"They'd freeze, damn it!" he cried. "But if I had known that you were a member of the yellow press," he said grandly, rising to his feet, "I wouldn't have wasted a minute with you!"

  "And the rain?"

  "When it fell, it would freeze into hard little hobnails of ice-nine--and that would be the end of the world! And the end of the interview, too! Good-bye!"



  DR. BREED WAS MISTAKEN about at least one thing: there was such a thing as ice-nine.

  And ice-nine was on earth.

  Ice-nine was the last gift Felix Hoenikker created for mankind before going to his just reward.

  He did it without anyone's realizing what he was doing. He did it without leaving records of what he'd done.

  True, elaborate apparatus was necessary in the act of creation, but it already existed in the Research Laboratory. Dr. Hoenikker had only to go calling on Laboratory neighbors--borrowing this and that, making a winsome neighborhood nuisance of himself--until, so to speak, he had baked his last batch of brownies.

  He had made a chip of ice-nine. It was blue-white. It had a melting point of one-hundred-fourteen-point-four-degrees Fahrenheit.

  Felix Hoenikker had put the chip in a little bottle; and he put the bottle in his pocket. And he had gone to his cottage on Cape Cod with his three children, there intending to celebrate Christmas.

  Angela had been thirty-four. Frank had been twenty-four. Little Newt had been eighteen.

  The old man had died on Christmas Eve, having told only his children about ice-nine.

  His children had divided the ice-nine among themselves.



  WHICH BRINGS ME to the Bokononist concept of a wampeter.

  A wampeter is the pivot of a karass. No karass is without a wampeter, Bokonon tells us, just as no wheel is without a hub.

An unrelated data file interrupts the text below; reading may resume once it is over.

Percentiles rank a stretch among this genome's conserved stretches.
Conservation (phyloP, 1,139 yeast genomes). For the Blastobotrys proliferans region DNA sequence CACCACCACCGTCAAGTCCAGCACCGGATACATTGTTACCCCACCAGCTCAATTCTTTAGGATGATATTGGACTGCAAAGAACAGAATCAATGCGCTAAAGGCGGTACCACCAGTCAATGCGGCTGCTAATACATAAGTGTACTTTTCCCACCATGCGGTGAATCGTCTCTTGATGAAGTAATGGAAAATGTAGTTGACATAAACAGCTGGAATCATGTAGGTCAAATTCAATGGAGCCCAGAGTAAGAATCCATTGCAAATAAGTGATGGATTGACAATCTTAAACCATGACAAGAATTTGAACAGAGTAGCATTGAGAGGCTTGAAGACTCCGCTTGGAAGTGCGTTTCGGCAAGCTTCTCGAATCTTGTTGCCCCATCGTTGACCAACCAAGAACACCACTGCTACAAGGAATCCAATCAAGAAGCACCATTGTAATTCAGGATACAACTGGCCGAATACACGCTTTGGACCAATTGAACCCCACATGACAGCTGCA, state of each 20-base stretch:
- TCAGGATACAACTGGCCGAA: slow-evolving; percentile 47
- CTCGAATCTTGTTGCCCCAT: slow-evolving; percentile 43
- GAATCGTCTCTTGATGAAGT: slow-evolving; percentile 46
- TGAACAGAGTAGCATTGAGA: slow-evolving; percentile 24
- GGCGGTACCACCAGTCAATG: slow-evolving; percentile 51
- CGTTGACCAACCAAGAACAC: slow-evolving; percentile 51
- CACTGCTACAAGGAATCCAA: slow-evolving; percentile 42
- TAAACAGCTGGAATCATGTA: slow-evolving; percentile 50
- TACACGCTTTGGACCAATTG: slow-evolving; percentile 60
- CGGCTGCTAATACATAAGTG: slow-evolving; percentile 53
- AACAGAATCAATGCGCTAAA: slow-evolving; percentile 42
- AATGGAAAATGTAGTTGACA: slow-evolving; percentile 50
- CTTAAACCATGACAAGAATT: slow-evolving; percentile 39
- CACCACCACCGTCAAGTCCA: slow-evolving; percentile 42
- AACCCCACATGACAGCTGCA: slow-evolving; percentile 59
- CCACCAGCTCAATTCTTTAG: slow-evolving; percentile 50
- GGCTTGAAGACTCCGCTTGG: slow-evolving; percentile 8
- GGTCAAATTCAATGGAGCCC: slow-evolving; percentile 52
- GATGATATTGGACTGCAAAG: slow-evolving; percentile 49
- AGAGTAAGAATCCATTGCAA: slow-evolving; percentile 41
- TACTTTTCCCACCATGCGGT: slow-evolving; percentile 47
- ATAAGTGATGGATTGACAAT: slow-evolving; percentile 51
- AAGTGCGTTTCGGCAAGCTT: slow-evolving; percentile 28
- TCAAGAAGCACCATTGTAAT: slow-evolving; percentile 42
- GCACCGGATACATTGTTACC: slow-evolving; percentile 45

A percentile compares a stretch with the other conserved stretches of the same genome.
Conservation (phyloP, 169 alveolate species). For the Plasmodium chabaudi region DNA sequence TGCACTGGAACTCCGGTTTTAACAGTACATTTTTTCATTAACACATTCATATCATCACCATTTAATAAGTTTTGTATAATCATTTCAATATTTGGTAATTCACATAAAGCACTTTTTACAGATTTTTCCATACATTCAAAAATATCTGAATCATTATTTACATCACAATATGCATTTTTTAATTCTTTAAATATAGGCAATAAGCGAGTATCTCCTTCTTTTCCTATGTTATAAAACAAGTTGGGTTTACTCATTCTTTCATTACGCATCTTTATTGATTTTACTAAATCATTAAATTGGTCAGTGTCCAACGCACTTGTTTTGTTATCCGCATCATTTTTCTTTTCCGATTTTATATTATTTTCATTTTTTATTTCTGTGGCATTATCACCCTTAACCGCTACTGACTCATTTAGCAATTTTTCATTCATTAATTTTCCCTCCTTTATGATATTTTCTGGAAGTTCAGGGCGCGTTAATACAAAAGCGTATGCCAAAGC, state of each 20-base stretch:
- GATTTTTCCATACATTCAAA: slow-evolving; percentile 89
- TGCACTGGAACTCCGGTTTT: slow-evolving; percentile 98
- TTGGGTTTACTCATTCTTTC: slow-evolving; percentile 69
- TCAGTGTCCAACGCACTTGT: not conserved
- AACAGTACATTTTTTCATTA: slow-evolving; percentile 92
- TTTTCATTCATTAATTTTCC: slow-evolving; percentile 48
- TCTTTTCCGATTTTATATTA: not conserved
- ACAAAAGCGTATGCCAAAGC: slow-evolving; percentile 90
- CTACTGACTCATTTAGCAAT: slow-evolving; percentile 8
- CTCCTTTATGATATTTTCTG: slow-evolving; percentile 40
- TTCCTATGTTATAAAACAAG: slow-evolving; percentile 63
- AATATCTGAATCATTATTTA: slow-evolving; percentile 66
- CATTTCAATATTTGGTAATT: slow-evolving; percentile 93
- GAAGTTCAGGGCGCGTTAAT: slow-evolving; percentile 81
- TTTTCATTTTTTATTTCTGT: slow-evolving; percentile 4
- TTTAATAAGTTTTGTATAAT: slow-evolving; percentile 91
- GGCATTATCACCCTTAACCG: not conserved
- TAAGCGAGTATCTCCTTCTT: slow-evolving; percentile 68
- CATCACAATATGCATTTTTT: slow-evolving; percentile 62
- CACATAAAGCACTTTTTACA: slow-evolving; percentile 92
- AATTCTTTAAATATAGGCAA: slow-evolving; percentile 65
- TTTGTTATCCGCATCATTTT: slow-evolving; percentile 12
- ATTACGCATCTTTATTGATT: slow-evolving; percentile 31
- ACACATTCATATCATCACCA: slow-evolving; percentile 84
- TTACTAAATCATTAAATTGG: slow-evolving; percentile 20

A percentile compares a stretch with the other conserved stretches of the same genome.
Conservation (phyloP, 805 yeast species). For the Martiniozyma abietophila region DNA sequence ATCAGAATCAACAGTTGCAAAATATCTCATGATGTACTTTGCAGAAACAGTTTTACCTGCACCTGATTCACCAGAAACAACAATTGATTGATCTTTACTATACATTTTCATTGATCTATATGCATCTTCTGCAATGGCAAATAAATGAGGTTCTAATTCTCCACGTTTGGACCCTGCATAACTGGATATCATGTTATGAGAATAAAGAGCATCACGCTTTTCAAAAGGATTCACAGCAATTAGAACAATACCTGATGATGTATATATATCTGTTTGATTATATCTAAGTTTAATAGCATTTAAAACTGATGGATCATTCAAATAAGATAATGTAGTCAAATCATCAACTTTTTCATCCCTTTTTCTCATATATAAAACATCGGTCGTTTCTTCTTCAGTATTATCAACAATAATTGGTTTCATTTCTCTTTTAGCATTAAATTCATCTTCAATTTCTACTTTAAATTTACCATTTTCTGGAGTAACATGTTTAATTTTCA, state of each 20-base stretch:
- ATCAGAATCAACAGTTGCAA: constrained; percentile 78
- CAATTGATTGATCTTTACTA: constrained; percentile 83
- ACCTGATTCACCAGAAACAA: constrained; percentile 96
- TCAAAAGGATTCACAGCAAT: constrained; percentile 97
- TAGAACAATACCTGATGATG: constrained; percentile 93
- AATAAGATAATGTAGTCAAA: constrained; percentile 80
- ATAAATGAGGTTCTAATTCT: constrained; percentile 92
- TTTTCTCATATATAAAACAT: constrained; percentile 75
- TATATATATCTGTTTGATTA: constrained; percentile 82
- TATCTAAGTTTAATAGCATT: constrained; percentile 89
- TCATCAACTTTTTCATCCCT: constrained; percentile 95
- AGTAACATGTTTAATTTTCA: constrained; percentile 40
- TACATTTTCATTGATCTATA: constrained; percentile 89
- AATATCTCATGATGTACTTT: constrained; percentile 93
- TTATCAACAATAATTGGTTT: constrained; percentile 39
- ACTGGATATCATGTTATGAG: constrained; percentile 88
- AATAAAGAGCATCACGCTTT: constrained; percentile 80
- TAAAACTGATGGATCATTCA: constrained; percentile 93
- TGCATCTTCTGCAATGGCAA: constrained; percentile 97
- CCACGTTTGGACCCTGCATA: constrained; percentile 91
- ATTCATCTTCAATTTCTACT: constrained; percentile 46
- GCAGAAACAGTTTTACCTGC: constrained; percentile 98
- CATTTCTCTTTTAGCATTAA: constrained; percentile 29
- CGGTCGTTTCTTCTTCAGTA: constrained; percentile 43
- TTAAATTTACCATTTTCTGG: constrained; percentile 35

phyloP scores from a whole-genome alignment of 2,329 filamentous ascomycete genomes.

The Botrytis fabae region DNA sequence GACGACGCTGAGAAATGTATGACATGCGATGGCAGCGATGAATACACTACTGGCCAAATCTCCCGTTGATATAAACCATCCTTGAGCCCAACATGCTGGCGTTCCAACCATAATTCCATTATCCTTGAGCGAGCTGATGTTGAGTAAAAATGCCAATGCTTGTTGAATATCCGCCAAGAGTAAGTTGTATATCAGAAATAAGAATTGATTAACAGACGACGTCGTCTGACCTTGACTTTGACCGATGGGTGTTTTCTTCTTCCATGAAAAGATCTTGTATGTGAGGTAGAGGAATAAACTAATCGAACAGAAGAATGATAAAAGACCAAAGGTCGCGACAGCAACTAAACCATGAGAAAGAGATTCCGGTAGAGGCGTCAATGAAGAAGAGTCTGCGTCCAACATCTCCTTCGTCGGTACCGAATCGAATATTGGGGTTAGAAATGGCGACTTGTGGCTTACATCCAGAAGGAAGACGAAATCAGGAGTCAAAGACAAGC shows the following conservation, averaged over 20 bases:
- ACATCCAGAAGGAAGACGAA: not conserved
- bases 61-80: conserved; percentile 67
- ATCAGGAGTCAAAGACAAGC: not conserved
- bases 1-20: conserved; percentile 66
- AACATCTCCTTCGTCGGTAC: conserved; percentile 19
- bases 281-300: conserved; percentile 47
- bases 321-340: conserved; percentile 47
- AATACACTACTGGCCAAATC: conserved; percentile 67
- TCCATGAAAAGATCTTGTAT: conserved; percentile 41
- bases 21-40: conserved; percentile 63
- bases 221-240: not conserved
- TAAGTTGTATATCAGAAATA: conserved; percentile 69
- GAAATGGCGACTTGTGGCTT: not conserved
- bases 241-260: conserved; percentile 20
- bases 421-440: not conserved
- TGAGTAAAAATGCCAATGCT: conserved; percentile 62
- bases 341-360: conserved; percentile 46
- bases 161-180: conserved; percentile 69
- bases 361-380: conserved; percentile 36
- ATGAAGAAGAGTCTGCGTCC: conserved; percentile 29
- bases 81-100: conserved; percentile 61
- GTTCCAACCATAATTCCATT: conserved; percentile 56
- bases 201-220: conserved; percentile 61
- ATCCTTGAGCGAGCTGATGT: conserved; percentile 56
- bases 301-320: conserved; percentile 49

Anything can be a wampeter: a tree, a rock, an animal, an idea, a book, a melody, the Holy Grail. Whatever it is, the members of its karass revolve about it in the majestic chaos of a spiral nebula. The orbits of the members of a karass about their common wampeter are spiritual orbits, naturally. It is souls and not bodies that revolve. As Bokonon invites us to sing:

  Around and around and around we spin,

  With feet of lead and wings of tin ...

  And wampeters come and wampeters go, Bokonon tells us.

  At any given time a karass actually has two wampeters--one waxing in importance, one waning.

  And I am almost certain that while I was talking to Dr. Breed in Ilium, the wampeter of my karass that was just coming into bloom was that crystalline form of water, that blue-white gem, that seed of doom called ice-nine.

  While I was talking to Dr. Breed in Ilium, Angela, Franklin, and Newton Hoenikker had in their possession seeds of ice-nine, seeds grown from their father's seed--chips, in a manner of speaking, off the old block.

  What was to become of those three chips was, I am convinced, a principal concern of my karass.



  SO MUCH, FOR NOW, for the wampeter of my karass.

  After my unpleasant interview with Dr. Breed in the Research Laboratory of the General Forge and Foundry Company, I was put into the hands of Miss Faust. Her orders were to show me the door. I prevailed upon her, however, to show me the laboratory of the late Dr. Hoenikker first.

  En route, I asked her how well she had known Dr. Hoenikker. She gave me a frank and interesting reply, and a piquant smile to go with it.

  "I don't think he was knowable. I mean, when most people talk about knowing somebody a lot or a little, they're talking about secrets they've been told or haven't been told. They're talking about intimate things, family things, love things," that n
ice old lady said to me. "Dr. Hoenikker had all those things in his life, the way every living person has to, but they weren't the main things with him."

  "What were the main things?" I asked her.

  "Dr. Breed keeps telling me the main thing with Dr. Hoenikker was truth."

  "You don't seem to agree."

  "I don't know whether I agree or not. I just have trouble understanding how truth, all by itself, could be enough for a person."

  Miss Faust was ripe for Bokononism.



  "DID YOU EVER TALK to Dr. Hoenikker?" I asked Miss Faust.

  "Oh, certainly. I talked to him a lot."